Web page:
17 different women, 36 crazy children, 0 babies in utero
Adventures, Advice and Questions from a group of Mormon women who met in Queens, NY and have now scattered all over the place.
 

Tuesday, March 14, 2006

The Friend Goes Freaky



I know the March issue of The Friend is already out, but I'm a little behind and was reading through the Febuary issue a couple of days ago with 3 year old Princess. She is old enough now to really enjoy the stories even when there is only one picture and a whole page full of text. Even so, she still like the comics the best. In every issue, there is one about a past prophet and then there is another comic called Matt and Mandy. In the January issue, Matt and Mandy talked about reading the scriptures in a funny sort of way and in the March issue they try to get to heaven by jumping on a trampoline but decide the better way to do it is to choose the right. A little cheesy, but cute and it catches some of the innocence of youth.

Now for the February issue where I got a little freaked out. I start reading Princess the Matt and Mandy comic. The topic was tattoos. Huh? I have to admit I was caught off guard a little bit. But I continued on. By the end, I was really disturbed by this little comic. I can't quite put my finger on it.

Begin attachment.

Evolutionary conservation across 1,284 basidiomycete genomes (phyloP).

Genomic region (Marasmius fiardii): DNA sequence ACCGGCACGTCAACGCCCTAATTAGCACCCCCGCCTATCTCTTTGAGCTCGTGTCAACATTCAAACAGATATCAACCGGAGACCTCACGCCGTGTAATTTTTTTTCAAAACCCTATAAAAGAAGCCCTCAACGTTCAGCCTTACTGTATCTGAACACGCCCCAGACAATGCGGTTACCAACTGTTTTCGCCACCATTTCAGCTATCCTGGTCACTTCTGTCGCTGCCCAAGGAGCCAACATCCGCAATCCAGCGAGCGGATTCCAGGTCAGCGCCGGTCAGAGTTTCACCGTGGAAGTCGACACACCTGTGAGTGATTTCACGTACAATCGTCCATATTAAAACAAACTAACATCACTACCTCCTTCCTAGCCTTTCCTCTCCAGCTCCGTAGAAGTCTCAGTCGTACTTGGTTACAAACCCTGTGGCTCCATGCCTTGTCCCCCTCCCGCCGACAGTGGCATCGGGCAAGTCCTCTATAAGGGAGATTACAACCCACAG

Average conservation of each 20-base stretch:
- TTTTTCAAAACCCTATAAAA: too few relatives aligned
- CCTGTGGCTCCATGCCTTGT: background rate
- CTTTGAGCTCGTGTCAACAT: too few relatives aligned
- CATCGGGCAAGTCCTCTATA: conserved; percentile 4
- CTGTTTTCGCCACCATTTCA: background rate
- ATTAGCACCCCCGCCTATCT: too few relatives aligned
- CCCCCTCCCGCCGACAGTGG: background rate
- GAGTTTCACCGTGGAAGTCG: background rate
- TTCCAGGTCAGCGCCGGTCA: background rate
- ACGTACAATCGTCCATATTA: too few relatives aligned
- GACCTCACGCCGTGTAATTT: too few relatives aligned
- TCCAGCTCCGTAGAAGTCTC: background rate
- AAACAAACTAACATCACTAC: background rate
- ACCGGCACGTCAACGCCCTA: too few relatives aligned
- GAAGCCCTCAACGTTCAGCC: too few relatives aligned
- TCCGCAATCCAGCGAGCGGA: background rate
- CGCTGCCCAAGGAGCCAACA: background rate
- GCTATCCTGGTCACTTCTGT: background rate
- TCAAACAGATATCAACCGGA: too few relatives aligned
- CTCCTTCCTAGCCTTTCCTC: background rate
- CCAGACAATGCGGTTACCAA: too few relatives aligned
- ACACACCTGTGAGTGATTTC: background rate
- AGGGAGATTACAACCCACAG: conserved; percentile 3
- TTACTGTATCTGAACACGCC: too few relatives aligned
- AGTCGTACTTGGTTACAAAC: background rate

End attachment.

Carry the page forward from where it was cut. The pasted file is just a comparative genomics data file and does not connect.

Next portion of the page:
Maybe is was because these two little girls are discussing tattoos while coloring pictures with crayons. Aren't they like six or seven? And who is the one little girl's mom who's taking her to the Park Street tattoo artist? Whether you think getting tattos is right or wrong, it seems a little young for a child to be getting a tattoo or even talking about tattoos. Do I just not have a clue how "grown-up" kids are these days? Am I totally out of it? I realize readership for The Friend goes up to age 11, but it also starts at age 3.

Maybe the reason is because when Pres. Hinkley made his statement about tattoos and multiple earrings, it was a hard pill for me to swallow for many reasons. Anyway, to have a comic try to explain such a complex (in my mind) thing, using logic that just didn't make sense, left me wriggling in my seat.

Did anyone else read it? What did you think?

45 Comments:

  • Yeah, I read it and had close to the same reaction you did. I thought the conversation betweent the two girls was odd and a little off, and didn't read it to my 4 year old- he doesn't know yet what a tattoo is.

    Sometimes when things are created in a vacuum, they miss the mark, and I think occasionally the church literature is a little too vacuum-y- especially when you are the only member in your family.

    PS. I have friends who have tattoo's and multip. piercings who also hold valid temple recommends.
    posted by Blogger Tracy M at 3/14/2006 09:00:00 AM  



  • I have noticed that a lot of coloring books and toys these days include "free tattoos". I know my kids (3 and 5 at the time) like to put them on. I have briefly talked to them about not getting real ones.

    Maybe with the kiddie tattoos, the editors felt it was appropriate to start the lessons young.

    As far as going to the temple with piercings/tattoos, I think it's good that it's not a requirement to be piercing/tattoo free to go to the temple. I also think that it is good to teach people not to get them. I think it's a respect issue. We need to respect our bodies, and body mutilation is not a sign of respect.